There are few better illustrations of how far technology has advanced over the decades than your smartphone. In 1945, scientists booted up one of the earliest versions of the computer: it was a hulking machine that took up 1,500 square feet, weighed in at 30 tons and had memory and processing capabilities that are barely a fraction of those of today’s pocket-sized devices.
Technological innovation has transformed almost every aspect of life since then, from your cell phone to, yes, contract management. And while even the most die-hard luddite isn’t performing their work on a slow, antique processor, many organizations remain mired in outdated practices and methods of handling important corporate agreements. Some of these outdated processes even predate those apartment-sized computers!
Outdated contract management processes aren’t just curious old relics – they can be extremely expensive to businesses, requiring more resources and effort and increasing the risk of value loss on contracts, as well as inadvertent contract breaches and other costly problems.
Here are four outdated contract management processes that are slowing you down and increasing your contract-related risks – and how to fix them.
Outdated Process: Sending Contracts to Be Signed Via Courier
The Problem: Though contracts need to be signed to be legally binding, the logistics of coordinating signatures can slow down contract cycles and even run the risk that a contract will stall and never be executed at all. Furthermore, having to print off lengthy documents and ship them back and forth for signature increases the costs of contracts (and takes a toll on the environment).
The Fix: Signing contracts electronically can resolve all of these issues. E-signatures are legally binding and allow contracts to be executed flexibly and instantly.
Outdated Process: Storing Your Contracts in Filing Cabinets
The Problem: Filing cabinets predate computers by a long shot – the earliest patent dates back to the 1870s! – and yet they’re still hanging around many offices, and still frequently employed for contract storage. Filing cabinets aren’t the only outdated storage method that are common for businesses – many employ tools such as Sharepoint and Excel spreadsheets to catalog agreements.
These outdated methods share several common problems. For starters, when you need to find a specific contract – or worse, a specific clause within a contract – it can take hours to sift through cabinets of agreements and read through countless documents to find what you’re looking for. Even worse: if you’re like 71 percent of companies surveyed for one Journal of Contract Management report, you may not be able to find what you need at all! These old contract storage methods also leave businesses vulnerable because they don’t provide adequate, built-in security to protect the sensitive information contained within most corporate agreements.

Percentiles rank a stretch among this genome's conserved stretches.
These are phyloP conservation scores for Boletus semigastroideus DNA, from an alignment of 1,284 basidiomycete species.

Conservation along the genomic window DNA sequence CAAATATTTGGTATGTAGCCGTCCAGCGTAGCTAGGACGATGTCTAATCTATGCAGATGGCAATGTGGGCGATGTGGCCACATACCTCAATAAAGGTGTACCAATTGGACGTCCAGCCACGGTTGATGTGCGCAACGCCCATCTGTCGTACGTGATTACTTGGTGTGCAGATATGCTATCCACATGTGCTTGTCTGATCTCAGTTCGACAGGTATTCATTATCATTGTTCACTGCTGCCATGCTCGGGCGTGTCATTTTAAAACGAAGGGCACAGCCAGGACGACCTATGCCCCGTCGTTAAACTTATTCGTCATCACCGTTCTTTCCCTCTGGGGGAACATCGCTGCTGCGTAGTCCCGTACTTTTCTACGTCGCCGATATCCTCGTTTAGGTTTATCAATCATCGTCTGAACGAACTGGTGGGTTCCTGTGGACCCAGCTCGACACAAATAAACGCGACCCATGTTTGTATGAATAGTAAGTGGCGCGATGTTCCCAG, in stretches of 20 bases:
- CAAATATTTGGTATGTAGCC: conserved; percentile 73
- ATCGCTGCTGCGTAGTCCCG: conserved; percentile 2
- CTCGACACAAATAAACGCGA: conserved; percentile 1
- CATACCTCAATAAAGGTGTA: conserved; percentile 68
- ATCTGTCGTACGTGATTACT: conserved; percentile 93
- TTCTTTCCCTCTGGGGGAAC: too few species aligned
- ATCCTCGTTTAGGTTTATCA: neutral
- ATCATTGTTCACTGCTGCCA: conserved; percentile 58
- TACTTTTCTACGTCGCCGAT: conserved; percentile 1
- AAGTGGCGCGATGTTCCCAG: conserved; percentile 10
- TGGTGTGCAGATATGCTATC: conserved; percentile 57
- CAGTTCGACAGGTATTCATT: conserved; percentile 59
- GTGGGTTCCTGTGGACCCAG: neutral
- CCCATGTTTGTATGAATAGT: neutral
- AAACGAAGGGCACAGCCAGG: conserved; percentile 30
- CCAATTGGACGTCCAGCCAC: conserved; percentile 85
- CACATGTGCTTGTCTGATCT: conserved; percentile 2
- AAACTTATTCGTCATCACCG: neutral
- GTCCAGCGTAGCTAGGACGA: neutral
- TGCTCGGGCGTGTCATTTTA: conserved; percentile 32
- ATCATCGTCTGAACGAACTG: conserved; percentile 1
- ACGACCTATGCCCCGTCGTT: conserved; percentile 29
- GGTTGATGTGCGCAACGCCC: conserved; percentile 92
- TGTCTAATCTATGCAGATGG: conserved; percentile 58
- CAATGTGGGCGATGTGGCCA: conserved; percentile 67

The Fix: Storing all contracts within a centralized cloud-based repository can relieve all of these issues. Storing contracts digitally ensures that you only have to look in one location to find any contract you need, while digitizing agreements and employing categorization tools like tagging make it easy to quickly search for the exact contract – or even section or phrase within a contract – that you’re looking for. Furthermore, using a cloud-based storage solution that employs key security features can protect you from both accidental and malicious breaches.
Outdated Process: Manually Onboarding Each and Every Contract
The Problem: Entering each new contract into a centralized storage location does take more work than merely shoving agreements into a drawer or filing location because it requires someone to read through every agreement in order to categorize it appropriately. Given the length of some corporate agreements, this can be a long, onerous task
The Fix: Artificial intelligence capabilities, in which machines are capable of performing tasks that typically require human intervention, are already transforming elements of contract management processes. When it comes to onboarding new contracts, the right software can help you to automate this key contract management chore. Instead of having to carefully read through each and every new contract to determine its contents, AI bots are capable of crawling the text for you and suggesting relevant tags and metadata. While it’s still important to review these tags for accuracy, by automating the heavy lifting, contract managers can save hours and hours of upfront manual work.
Outdated Process: Relying on Calendars and Manual Tools to Remember Key Contract-Related Dates
The Problem: Contracts typically have numerous action items and other key requirements that must be closely monitored and adhered to throughout the contract term. But when responsibilities are distributed across individuals and teams or when you are responsible for remembering countless dates attached to a large volume of contracts, it can be tricky to remember each and every obligation, and a burden to have to remind everyone else of the assigned responsibilities. Meanwhile, failing to stay on top of these obligations can have costly consequences.
The Fix: Instead of relying on a patchwork of calendar reminders, to-do lists, and other outdated manual methods to stay on top of contract-related requirements, look for a contract management solution that stays on top of them for you. Tools such as automated reminders mean you can identify all of your contract-related to-dos at the time that you are onboarding an agreement and it is still fresh – and then rest assured that the system will remind you (or other assigned individuals) when the appropriate time comes.
For more information on implementing contract management software to fix outdated processes, download The Contract Management Software Implementation Playbook.
Some of this information was previously published on the ContractWorks blog .